Rock piles

Posted by Ken Campbell June 25, 2008 0 Comment 525 views

Sea stacks, like the ones along the Olympic coast, are remnants of land. The last little bits of where the land used to be, markers of where the sea had once been held back, but could be held back no longer.

The water wears on the stone and forms caves. Caves connect with each other to make arches. Arches collapse and stacks are formed. Someday they even the stacks will be gone, eroded by the endless waves, but by that time, new stacks will have been carved from the shifting and defenseless coastline.

The isolation and protection that sea stacks offer is what makes them ideal nesting spots for thousands of seabirds. Tufted puffins and common murres, for example, along with guillemots and cormorants. You need wings to get to most of these rocky towers – the ability to fly is a flat-out requirement.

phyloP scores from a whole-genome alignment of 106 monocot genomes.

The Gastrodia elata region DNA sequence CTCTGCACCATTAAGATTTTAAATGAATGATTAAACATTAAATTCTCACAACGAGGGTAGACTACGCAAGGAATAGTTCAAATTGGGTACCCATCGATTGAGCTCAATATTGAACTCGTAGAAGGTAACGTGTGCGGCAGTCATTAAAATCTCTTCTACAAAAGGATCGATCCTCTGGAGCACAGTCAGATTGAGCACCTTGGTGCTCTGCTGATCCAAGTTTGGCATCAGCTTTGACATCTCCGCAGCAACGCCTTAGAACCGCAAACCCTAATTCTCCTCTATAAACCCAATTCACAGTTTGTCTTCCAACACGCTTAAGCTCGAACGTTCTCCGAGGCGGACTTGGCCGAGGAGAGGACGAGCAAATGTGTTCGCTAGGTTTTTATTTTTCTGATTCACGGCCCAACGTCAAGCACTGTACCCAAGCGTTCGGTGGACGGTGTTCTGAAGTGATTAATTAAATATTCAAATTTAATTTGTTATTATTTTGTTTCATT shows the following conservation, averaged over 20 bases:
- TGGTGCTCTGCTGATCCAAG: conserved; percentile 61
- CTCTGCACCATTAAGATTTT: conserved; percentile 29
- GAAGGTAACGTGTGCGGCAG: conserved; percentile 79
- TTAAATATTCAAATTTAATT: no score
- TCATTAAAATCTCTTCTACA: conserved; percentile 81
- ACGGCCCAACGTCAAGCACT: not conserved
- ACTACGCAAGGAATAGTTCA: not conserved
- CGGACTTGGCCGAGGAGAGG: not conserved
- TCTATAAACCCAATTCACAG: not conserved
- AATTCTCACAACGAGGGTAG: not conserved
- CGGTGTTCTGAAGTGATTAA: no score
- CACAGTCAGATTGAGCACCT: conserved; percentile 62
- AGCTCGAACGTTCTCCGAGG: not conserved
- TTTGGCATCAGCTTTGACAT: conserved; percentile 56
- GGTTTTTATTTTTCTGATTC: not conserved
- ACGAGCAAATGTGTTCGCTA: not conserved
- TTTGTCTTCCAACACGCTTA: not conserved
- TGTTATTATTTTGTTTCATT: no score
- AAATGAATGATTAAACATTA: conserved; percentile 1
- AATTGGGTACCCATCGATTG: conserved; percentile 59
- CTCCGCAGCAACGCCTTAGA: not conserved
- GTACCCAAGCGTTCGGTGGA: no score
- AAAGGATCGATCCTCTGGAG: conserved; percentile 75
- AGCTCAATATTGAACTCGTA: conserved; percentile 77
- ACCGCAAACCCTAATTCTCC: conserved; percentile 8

Some of the stacks along the Olympic coast are sacred to native peoples. Others are off limits because they are wildlife refuges. Most of them would be impossible to access anyway, even if it were legal and culturally responsible. Few of them are “islands,” as such; there are not many that feature suitable landing beaches. They are bony, stony, hard rock pillars, resolute sentinels on the jagged edge of the world.

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